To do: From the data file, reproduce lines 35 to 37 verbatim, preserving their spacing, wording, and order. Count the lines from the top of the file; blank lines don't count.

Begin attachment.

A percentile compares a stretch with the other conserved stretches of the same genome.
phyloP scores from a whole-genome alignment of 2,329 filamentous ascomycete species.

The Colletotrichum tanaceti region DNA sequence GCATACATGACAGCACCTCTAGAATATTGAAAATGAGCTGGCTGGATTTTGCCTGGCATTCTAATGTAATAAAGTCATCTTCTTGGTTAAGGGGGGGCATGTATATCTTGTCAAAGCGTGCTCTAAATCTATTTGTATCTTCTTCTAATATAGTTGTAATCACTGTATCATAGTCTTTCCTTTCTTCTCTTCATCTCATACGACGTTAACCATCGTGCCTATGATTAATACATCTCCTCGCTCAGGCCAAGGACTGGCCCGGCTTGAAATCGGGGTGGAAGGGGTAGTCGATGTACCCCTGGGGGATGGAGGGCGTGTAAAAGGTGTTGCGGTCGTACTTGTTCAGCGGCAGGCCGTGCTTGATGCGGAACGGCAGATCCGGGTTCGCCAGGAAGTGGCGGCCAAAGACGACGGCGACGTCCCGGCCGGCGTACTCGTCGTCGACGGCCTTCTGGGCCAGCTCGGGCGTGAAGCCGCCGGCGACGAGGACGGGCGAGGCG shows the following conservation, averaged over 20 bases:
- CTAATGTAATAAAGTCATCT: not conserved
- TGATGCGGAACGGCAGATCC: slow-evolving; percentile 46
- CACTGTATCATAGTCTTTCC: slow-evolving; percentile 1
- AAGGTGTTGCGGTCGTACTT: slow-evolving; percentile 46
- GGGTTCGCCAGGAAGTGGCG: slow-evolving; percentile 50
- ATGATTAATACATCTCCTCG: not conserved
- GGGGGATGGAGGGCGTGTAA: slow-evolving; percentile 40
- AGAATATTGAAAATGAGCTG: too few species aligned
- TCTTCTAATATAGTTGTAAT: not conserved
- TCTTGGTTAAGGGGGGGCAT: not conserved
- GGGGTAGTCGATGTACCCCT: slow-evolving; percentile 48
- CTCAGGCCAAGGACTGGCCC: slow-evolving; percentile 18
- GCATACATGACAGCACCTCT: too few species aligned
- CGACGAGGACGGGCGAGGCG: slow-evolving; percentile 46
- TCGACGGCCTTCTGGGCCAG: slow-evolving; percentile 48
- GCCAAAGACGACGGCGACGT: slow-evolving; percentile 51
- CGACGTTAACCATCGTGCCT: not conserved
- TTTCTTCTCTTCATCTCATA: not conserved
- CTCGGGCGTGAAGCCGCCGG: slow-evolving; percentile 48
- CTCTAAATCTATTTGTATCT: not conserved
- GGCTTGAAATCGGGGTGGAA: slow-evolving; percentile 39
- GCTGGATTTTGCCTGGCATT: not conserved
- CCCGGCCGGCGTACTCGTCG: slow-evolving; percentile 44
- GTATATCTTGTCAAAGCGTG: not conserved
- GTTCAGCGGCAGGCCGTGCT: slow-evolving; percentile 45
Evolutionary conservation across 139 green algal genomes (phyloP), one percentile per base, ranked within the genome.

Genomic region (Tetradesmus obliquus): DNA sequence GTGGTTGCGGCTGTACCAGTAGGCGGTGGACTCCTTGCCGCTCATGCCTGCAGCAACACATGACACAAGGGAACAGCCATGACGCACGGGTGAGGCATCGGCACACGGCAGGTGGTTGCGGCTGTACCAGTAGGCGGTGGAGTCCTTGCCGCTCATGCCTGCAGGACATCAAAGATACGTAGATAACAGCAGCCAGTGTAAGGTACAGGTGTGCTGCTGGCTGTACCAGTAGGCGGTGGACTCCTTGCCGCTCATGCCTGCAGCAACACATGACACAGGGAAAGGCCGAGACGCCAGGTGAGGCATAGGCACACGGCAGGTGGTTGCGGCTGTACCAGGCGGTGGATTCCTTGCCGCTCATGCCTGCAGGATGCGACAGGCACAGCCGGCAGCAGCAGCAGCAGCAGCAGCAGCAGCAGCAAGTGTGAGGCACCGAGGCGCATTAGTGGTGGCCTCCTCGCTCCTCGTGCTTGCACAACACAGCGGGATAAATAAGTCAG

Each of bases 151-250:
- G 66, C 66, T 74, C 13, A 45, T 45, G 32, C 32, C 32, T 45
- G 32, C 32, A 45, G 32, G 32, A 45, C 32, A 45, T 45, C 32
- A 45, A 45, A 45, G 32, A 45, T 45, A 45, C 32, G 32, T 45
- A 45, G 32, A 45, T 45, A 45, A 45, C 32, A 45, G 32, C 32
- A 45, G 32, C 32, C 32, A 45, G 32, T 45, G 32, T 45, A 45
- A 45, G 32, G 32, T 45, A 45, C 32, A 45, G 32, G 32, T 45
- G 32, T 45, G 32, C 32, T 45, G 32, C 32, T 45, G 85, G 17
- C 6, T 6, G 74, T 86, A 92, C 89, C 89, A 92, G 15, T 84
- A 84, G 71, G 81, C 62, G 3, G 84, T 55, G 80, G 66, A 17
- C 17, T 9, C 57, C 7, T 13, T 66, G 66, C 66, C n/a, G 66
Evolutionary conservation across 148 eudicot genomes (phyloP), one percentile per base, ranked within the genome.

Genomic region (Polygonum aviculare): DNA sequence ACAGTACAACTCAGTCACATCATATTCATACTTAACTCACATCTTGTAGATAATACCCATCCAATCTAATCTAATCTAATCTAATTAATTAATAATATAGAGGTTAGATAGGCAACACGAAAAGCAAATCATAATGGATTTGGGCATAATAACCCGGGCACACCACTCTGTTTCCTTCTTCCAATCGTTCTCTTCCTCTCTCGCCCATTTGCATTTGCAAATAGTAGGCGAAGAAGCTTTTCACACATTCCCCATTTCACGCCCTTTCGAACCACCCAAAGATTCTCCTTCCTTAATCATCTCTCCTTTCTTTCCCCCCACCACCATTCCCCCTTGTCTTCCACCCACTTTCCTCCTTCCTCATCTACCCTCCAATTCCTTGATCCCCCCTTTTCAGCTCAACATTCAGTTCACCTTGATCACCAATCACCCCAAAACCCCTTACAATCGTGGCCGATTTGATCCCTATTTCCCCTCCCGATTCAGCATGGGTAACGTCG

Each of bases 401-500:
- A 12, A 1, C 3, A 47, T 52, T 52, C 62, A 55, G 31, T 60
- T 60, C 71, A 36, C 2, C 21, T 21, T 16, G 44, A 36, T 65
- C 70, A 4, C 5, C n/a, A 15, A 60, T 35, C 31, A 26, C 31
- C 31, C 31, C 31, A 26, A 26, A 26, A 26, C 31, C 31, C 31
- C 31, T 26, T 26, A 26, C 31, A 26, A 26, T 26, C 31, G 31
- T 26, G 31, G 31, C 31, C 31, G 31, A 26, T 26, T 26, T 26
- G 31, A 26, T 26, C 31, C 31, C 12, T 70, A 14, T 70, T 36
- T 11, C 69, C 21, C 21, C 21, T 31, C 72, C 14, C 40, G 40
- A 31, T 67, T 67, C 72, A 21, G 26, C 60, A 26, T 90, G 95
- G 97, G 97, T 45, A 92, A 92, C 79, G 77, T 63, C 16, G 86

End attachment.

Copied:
- A 45, G 32, A 45, T 45, A 45, A 45, C 32, A 45, G 32, C 32
- A 45, G 32, C 32, C 32, A 45, G 32, T 45, G 32, T 45, A 45
- A 45, G 32, G 32, T 45, A 45, C 32, A 45, G 32, G 32, T 45